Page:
FIG. 2 shows a block diagram of a computer system in one embodiment of the present invention, where the computer system comprises a clock 20, a processor 16, a memory controller 22, and main memory 24. Often, the clock 20 operates at 66 MHz or 100 MHz, but it may operate at any speed. Unlike FIG. 1, the main memory in FIG. 2 is made up of one or more SDRAM chips, and the SDRAM memory is synchronized with the clock 20, which means that it operates synchronously with the clock 20. This synchronization can eliminate some or all of the wait states normally necessary with DRAM devices, and it also allows for fast consecutive read and write capability. Unlike FIG. 1, in FIG. 2 the clock 20 is provided as an input to the memory 24. Thus, in FIG. 2, at least some of the inputs to the memory 24 may change at a rate approaching or equal to the rate of the clock 20.
FIG. 3 is a block diagram of a partially defective SDRAM component 26 having twelve address inputs A0 to A11, and eight data outputs DQ0 to DQ7. The component 26 is a 1024 K×83×2 SDRAM. The “8” in this description represents the eight output lines, meaning the data width is 8 bits wide (the granularity may also be eight bits). The “1024K” is the addressable space in each bank of memory within the SDRAM, and the “2” indicates that there are two such 1024K banks of memory within this component. Generally, components such as that described in FIG. 3 are mounted on SIMMs (Single In-line Memory Modules) or DIMMs (Dual Inline Memory Modules), but any other appropriate packaging technology could be used to practice one or more of the inventions described herein.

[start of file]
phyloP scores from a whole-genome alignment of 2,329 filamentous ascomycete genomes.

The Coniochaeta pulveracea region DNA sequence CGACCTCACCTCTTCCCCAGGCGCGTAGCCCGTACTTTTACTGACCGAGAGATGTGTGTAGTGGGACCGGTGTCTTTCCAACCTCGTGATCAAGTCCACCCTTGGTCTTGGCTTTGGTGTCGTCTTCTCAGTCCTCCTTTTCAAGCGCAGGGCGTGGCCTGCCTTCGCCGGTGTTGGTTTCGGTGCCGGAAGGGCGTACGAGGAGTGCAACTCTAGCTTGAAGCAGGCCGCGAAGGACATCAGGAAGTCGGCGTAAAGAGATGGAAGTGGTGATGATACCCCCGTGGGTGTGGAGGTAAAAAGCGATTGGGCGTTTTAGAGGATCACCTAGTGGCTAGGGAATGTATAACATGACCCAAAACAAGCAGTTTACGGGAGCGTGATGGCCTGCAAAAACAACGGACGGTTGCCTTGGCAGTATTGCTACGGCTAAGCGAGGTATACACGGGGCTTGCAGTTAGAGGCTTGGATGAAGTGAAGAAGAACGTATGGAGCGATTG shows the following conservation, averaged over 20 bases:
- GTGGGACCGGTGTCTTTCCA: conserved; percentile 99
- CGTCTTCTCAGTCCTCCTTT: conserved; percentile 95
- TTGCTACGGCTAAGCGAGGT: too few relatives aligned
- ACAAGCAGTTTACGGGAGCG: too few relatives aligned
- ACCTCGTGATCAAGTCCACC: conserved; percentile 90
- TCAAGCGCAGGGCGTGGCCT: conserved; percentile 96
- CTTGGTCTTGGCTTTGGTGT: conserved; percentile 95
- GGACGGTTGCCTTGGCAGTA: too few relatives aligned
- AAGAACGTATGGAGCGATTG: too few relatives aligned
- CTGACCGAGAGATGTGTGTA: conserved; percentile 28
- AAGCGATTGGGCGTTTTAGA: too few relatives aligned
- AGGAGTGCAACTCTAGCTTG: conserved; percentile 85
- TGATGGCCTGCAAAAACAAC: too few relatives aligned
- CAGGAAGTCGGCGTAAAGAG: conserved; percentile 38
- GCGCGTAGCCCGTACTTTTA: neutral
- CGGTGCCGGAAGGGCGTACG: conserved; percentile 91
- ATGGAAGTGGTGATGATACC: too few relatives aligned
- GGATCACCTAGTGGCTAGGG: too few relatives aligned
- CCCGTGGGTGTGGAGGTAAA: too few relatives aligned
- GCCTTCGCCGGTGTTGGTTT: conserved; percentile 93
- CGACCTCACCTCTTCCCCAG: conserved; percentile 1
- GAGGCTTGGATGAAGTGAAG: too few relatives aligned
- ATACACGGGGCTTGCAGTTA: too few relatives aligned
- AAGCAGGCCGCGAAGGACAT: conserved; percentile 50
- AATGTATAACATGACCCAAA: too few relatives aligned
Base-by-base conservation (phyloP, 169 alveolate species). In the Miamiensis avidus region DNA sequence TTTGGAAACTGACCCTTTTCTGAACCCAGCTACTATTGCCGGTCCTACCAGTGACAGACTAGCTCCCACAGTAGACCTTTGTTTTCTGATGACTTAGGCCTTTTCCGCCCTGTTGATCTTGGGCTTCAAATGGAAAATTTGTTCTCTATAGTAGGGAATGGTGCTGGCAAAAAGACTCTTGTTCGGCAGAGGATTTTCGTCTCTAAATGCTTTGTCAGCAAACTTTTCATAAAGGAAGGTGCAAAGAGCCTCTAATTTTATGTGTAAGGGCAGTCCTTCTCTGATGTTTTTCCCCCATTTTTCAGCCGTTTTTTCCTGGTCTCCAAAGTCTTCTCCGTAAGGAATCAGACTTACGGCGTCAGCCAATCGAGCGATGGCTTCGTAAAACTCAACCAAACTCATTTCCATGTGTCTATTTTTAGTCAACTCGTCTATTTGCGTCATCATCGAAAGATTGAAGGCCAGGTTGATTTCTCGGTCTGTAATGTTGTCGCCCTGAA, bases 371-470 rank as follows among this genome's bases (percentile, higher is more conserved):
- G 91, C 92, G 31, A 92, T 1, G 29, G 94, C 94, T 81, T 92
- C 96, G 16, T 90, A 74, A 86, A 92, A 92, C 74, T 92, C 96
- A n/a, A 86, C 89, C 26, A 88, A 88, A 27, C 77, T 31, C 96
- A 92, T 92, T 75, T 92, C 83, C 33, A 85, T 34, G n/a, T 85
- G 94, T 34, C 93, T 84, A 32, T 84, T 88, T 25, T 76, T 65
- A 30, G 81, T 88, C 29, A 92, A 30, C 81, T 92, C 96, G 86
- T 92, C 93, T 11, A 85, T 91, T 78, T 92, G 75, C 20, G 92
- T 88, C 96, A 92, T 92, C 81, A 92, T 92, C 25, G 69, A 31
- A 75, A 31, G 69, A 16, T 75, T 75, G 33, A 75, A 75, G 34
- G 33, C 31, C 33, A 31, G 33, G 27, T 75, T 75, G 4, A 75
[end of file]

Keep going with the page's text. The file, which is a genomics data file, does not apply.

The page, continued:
In operation, the SDRAM component 26 is addressed by using a multiplexed row and column address, as is well known in the art. The twelve address inputs on the memory component are first presented with an eleven bit row address on A0 to A10. After the row address has been presented to the SDRAM 26, an nine bit column address is presented to the SDRAM 26 on address inputs A0 to A8. Thus, the full address is twenty bits wide, thereby making a 1024K address space based on the row and column addresses. The SDRAM 26 has two of these 1024K banks of memory addressable with the row and column addresses. The particular 1024K bank within the SDRAM component is selected by an additional row address bit, which is presented to the SDRAM with the row address on address input A11.